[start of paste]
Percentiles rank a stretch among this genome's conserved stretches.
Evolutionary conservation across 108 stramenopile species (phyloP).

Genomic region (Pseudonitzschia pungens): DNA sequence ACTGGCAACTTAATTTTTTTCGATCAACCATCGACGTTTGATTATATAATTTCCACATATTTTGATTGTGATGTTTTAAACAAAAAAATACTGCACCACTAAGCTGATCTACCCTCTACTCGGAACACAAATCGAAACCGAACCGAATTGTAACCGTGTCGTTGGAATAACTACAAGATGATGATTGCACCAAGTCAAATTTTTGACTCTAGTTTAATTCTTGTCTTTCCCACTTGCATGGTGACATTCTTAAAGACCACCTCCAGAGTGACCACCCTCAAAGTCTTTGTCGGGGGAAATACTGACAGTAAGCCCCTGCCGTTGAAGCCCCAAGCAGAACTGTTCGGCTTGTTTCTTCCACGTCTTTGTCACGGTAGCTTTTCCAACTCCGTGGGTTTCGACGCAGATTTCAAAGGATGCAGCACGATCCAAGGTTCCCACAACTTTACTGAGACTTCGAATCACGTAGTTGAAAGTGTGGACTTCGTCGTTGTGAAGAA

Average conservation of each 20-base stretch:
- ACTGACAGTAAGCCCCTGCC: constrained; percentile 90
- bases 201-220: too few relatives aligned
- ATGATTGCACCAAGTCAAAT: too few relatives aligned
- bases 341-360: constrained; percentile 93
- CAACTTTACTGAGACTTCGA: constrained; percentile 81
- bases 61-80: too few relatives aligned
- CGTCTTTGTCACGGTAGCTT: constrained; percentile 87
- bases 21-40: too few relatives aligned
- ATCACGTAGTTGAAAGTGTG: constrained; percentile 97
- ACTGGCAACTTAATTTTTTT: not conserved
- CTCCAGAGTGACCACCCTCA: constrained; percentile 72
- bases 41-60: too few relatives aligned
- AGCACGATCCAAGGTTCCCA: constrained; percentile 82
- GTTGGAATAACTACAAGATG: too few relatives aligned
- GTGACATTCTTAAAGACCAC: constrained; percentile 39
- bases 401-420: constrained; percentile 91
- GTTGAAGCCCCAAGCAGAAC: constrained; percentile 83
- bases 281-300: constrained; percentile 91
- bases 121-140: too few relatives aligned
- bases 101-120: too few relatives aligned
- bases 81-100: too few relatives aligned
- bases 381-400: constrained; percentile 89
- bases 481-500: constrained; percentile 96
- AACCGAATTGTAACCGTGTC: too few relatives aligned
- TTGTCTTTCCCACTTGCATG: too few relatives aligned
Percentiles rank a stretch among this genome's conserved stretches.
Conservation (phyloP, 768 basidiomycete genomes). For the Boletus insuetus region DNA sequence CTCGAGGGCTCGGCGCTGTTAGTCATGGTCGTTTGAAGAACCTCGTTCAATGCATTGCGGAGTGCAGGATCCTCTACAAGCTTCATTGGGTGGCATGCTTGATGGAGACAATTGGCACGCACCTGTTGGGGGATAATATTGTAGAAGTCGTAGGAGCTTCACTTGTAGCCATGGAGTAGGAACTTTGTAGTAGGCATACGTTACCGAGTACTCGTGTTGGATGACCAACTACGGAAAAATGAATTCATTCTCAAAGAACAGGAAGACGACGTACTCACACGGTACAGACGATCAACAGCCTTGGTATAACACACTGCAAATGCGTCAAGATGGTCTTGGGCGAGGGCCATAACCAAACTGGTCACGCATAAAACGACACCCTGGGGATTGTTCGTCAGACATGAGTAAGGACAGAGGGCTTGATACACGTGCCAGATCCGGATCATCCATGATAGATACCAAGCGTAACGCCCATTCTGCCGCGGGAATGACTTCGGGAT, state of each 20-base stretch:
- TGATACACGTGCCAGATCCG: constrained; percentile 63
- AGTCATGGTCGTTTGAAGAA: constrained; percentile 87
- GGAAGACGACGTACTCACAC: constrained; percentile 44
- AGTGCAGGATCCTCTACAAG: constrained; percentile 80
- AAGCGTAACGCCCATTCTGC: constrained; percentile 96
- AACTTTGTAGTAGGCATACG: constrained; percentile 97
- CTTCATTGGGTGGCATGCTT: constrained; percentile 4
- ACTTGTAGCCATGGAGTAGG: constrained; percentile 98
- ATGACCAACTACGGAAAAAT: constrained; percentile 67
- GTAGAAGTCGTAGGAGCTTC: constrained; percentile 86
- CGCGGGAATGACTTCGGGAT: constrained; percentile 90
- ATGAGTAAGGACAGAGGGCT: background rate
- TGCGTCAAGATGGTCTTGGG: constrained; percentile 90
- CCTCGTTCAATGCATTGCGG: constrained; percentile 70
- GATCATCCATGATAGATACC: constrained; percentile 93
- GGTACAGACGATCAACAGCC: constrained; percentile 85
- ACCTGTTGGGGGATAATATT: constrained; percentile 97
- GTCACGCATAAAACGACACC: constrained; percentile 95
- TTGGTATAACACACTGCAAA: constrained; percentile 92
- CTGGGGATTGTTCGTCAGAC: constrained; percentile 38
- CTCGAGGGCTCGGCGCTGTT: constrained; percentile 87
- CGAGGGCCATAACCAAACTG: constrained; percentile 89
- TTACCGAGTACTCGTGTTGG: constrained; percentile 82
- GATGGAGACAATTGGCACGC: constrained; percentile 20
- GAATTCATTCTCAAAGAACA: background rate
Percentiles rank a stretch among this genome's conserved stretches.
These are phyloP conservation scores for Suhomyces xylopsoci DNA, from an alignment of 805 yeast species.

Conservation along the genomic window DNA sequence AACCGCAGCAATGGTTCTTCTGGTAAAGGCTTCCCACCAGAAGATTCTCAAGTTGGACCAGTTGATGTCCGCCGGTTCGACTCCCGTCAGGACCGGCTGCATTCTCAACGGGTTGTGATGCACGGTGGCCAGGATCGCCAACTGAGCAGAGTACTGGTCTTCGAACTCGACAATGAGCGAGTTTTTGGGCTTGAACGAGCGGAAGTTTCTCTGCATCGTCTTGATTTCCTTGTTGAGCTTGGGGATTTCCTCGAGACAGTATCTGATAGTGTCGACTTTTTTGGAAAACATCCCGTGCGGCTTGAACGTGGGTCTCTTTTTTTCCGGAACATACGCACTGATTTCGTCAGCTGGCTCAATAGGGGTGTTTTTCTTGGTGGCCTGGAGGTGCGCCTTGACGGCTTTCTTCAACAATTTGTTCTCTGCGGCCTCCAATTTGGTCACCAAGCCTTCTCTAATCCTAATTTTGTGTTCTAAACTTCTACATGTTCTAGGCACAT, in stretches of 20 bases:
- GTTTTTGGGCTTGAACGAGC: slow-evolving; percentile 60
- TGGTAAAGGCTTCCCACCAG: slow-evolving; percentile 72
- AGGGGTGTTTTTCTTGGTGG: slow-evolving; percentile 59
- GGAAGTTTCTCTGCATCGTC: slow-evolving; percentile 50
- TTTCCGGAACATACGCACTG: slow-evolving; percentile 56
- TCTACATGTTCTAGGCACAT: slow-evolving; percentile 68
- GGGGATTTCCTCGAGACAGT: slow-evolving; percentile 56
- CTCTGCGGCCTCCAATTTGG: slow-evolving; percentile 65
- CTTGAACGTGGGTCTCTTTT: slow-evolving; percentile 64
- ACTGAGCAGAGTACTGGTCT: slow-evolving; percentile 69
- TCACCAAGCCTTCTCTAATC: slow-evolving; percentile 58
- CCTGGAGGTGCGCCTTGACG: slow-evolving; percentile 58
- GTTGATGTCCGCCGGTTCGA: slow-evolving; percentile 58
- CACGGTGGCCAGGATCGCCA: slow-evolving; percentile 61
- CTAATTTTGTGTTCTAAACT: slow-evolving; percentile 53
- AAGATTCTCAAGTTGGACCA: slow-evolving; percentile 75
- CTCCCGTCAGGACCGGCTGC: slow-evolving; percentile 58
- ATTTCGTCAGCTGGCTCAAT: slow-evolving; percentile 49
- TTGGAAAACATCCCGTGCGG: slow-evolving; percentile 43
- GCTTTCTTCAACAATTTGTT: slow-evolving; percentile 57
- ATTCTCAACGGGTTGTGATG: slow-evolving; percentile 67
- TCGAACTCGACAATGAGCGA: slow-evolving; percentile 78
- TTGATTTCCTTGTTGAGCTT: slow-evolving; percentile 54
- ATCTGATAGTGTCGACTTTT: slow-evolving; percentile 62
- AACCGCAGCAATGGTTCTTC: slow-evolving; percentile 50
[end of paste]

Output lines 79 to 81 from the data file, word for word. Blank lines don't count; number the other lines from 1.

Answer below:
- GCTTTCTTCAACAATTTGTT: slow-evolving; percentile 57
- ATTCTCAACGGGTTGTGATG: slow-evolving; percentile 67
- TCGAACTCGACAATGAGCGA: slow-evolving; percentile 78